Haley Barbour and “The Genesis Code”

There’s a new creationist movie floating around out there. You can visit the film’s website and see a trailer here: The Genesis Code.

The film promotes old-earth creationism, and for that reason it’s been criticized by Answers in Genesis in this review from a few months ago. They say:

Even though the film’s producer has an anti-evolution message, the producer’s real take-home message is that, when science and faith are in conflict regarding the age of the universe, the Bible is what must be adjusted. Unfortunately, because the film features Academy Award-winning actors like Louise Fletcher and Ernest Borgnine — plus the well-known actor, former presidential aspirant, and U.S. Senator Fred Thompson — this film might garner some national attention and present a compromised message to unwary moviegoers than what might otherwise be expected.

Why are we bothering to tell you about this wretched film? Because Haley Barbour, Governor of Mississippi and possible GOP candidate for President in 2012, has embraced the movie. At the website Roll Call we read: Haley Barbour Hosting N.H. ‘Dinner and Date Night’ Here are some excerpts, with bold font added by us:

Lest there be any doubt that Haley Barbour (R) is taking a serious look at the presidency, Roll Call has learned that the Mississippi governor will be offering free food to prospective supporters in New Hampshire later in the month.

That’s nice, but is Barbour a creationist? Let’s read on:

The “free dinner and date night,” to be co-hosted by the local conservative think tank Cornerstone, begins with dinner at the Puritan restaurant in Manchester the evening of Feb. 26.


The party will then move to the Cinemagic Theater in Hooksett for a 9:30 p.m. showing of “The Genesis Code,” a movie that examines creationism and caught fire with cultural conservatives late last month. Republican operatives hosted viewing parties in New Hampshire and Iowa at that time.

Nevada Senate candidate Sharron Angle made headlines by attending the Iowa premiere. And she’s also slated to visit New Hampshire to promote the movie at the same Hooksett theater the day before Barbour’s visit.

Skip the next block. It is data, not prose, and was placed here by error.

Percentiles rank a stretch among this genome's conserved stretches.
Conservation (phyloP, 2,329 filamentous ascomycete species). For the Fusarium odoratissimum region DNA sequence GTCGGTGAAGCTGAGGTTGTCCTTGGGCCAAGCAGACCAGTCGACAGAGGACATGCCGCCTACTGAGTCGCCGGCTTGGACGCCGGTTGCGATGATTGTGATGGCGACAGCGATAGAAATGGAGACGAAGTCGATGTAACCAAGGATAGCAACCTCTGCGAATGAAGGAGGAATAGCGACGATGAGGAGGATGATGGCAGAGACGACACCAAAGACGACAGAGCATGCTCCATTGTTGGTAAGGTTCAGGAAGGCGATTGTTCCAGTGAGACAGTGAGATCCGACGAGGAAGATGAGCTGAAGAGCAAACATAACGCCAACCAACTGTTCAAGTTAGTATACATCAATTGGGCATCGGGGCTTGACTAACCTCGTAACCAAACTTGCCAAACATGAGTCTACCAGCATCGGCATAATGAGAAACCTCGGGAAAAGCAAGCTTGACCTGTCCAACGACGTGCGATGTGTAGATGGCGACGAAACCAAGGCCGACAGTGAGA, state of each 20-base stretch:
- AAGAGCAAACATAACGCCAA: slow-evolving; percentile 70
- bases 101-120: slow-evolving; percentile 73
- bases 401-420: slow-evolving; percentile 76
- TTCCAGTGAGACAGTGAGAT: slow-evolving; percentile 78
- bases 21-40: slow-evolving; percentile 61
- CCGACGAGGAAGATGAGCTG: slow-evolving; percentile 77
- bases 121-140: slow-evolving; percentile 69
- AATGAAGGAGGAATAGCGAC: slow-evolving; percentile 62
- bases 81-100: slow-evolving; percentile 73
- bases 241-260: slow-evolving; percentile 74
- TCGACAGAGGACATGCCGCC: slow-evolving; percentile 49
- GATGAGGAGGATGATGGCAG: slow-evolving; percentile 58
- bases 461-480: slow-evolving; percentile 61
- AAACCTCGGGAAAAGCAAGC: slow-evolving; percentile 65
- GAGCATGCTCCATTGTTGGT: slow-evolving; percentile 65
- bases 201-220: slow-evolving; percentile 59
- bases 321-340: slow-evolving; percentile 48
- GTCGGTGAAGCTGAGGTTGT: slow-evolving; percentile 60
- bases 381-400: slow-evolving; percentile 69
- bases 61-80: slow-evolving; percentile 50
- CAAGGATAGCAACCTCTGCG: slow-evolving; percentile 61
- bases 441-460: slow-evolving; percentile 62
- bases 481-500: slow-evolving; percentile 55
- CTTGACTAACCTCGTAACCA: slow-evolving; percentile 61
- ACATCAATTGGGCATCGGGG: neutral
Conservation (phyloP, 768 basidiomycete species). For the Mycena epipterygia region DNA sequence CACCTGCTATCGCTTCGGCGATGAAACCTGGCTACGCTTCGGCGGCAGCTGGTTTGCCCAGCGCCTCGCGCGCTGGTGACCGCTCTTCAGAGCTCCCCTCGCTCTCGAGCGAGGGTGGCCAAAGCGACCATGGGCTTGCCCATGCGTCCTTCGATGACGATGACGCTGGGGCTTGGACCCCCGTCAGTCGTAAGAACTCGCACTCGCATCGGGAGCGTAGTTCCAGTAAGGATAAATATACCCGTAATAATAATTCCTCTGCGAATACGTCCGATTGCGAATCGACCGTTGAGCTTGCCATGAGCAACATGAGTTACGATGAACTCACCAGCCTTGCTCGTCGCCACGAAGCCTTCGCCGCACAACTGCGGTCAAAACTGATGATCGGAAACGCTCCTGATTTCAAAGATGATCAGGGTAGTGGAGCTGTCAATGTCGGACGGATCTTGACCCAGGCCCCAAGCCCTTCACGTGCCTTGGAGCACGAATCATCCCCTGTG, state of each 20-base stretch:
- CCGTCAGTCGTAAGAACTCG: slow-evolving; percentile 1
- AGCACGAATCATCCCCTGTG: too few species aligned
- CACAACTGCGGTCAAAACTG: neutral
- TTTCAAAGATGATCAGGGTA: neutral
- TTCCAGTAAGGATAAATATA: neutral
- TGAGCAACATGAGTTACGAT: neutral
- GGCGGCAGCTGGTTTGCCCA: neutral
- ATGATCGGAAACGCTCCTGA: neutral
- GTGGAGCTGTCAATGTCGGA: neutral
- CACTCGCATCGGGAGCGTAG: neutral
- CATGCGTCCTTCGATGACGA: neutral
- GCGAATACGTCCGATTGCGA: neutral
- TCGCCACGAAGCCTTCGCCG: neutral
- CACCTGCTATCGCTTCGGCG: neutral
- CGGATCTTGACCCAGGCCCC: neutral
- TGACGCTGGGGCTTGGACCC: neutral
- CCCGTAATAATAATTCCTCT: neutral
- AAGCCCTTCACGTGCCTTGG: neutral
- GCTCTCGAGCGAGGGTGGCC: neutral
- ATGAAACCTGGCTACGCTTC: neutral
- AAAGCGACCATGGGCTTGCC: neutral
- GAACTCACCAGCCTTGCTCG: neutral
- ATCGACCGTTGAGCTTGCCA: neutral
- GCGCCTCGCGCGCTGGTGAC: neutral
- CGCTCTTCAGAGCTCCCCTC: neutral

It looks like a convergence of kooks. This is unsettling news for your Curmudgeon. We always liked Haley Barbour. But it wasn’t until now that we were certain of his silly side. Well, at least now we have the answer to a question we posed in an earlier post: Is Haley Barbour A Creationist? The answer is “Yes.”

Copyright © 2011. The Sensuous Curmudgeon. All rights reserved.

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7 responses to “Haley Barbour and “The Genesis Code”

  1. What a surprise, it’s a film with historical revisionism. Conflict between faith and religion began with Darwin. Uh-huh. Never heard of Galileo?

    The fact is that Darwin was more or less the end of the process of science explaining what religion used to explain, which is why creationists won’t let go of the issue. They can’t accept that they lost. So although they’ll accept Galileo, they’ll not accept Darwin, because they have to destroy at least some knowledge to preserve faith.

    It’s Pravda, not truth.

    I wouldn’t say that the Bible can’t be true. But it can’t be true as they insist that it must be interpreted.

  2. Will they be allowing homosexual couples at the ‘date night’?

  3. For those who may be wondering about ogremkv, we think he’s referring to this: Attempted Crashing of “Date Night” at the Creation Museum.

  4. Republican’s are getting pretty daring here…offering both a free dinner and a date. Maybe the free dinner wasn’t considered sufficient to get people to sit through the movie.

    To ogtrmkv’s point, I wonder if gay and lesbian attendees get corresponding gay or lesbian dates – that would be really progressive.

    I wonder also if Kentucky’s governor might attend?

  5. comradebillyboy

    Are there any elected Republicans who are willing to deny being creationists? To be somewhat fair I must admit that our newly elected Republican governor here in New Mexico has yet to show any theocratic tendencies and actually appears to be a serious person. Probably doesn’t push biblical creation because she is a roman catholic (I used to be one of those), a religion that pays minimal attention to the old testament. Despite the fact that the Roman Catholic Church dogma is fully accepting of evolutionary theory, many catholics are even less progressive than their church.

  6. retiredsciguy

    comradebillyboy asks, “Are there any elected Republicans who are willing to deny being creationists?”

    Yeah — our Gov in Indiana, Mitch Daniels. He had the timerity to say Republicans should call a truce in the Culture Wars if they want to get elected at the national level. He’s been lambasted by the Culture Warriors ever since.

    He may be running for Prez in 2012; I hope so. He’s actually sane.

  7. comradebillyboy: “Are there any elected Republicans who are willing to deny being creationists?”

    The problem is that no one asks, and everyone ass-u-mes. Of course politicians – and that includes many Democrats – will advocate what ~75% of voters, even many who accept evolution, think is fair.

    The perfect questions for Barbour, which I sadly expect no one to ask, is that, given his endorsement of an “OEC” film, whether he thinks that the evidence falsifies YEC and old-earth-young-life creationism, and whether he agrees with those OECs who accept common descent. If he evades or plays dumb, we’ll know that he’s at least partly in on the scam. If he’s cooperative, then we’ll have a chance to either change his mind, or at least make him want to avoid the issue in the future.